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Acacia shuttleworthii facts for kids

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Acacia shuttleworthii
Scientific classification
Acacia shuttleworthiiDistMap815.png
Occurrence data from AVH

Acacia shuttleworthii is a shrub of the genus Acacia and the subgenus Phyllodineae that is endemic to western Australia.


The low compact shrub typically grows to a height of 0.25 to 0.5 metres (0.8 to 1.6 ft). It has finely ribbed, green coloured branchlets that are quite hairy with persistent stipules that have a linear-triangular shape and are 1 to 3 mm (0.039 to 0.118 in) in length. Like most species of Acacia it has phyllodes rather than true leaves. The oblique, ovate to elliptic or circular shaped phyllodes have a length of 5 to 16 mm (0.20 to 0.63 in) and a width of 3 to 11 mm (0.12 to 0.43 in) and are also covered in hairs and sometimes have two or three imperfect nerves on each face. It blooms from October to December and produces cream-white flowers.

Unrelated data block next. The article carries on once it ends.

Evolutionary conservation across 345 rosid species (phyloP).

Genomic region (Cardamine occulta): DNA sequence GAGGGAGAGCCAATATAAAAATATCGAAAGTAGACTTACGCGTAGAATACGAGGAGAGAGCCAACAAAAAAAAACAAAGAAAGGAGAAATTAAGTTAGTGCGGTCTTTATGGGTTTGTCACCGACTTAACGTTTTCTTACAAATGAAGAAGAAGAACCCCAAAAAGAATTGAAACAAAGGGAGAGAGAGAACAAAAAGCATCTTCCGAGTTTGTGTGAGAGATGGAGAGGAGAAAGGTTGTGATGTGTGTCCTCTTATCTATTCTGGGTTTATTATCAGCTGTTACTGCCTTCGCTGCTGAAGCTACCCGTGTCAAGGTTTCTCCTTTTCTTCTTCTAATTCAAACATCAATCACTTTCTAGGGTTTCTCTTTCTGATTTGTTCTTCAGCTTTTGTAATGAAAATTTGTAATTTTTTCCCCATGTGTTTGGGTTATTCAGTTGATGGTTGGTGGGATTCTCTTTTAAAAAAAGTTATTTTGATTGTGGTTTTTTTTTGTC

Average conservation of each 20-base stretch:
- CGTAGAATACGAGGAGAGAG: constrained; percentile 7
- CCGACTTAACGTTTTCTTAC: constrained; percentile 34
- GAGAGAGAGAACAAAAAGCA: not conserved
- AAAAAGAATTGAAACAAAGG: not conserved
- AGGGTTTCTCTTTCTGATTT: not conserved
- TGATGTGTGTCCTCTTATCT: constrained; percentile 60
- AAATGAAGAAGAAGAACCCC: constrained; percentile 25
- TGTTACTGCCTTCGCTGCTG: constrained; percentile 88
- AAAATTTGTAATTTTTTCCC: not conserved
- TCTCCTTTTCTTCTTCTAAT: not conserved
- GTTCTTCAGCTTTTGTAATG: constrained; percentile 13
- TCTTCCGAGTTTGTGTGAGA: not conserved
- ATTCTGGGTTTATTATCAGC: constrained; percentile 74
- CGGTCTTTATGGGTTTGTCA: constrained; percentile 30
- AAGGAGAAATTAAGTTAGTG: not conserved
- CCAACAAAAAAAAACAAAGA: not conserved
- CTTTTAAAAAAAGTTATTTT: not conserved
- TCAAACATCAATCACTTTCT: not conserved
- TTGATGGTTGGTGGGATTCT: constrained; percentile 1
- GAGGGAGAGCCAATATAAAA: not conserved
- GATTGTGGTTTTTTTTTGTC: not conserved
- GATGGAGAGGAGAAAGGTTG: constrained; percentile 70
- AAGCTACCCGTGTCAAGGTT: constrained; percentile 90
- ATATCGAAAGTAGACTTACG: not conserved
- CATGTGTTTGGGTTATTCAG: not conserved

The species was first formally described by the botanist Carl Meissner in 1844 as a part of Johann Georg Christian Lehmanns wotk Plantae Preissianae. It was reclassified as Racosperma shuttleworthii in 2003 by Leslie Pedley then transferred back to genus Acacia in 2006.


It is native to an area in the Wheatbelt region of Western Australia where it is found on hills and breakaways growing in lateritic soils. It has a disjunct distribution from around Dandaragan in the north to around Gnowangerup in the south growing in gravelly clay and sandy soils as a part of Eucalyptus wandoo woodland communities.

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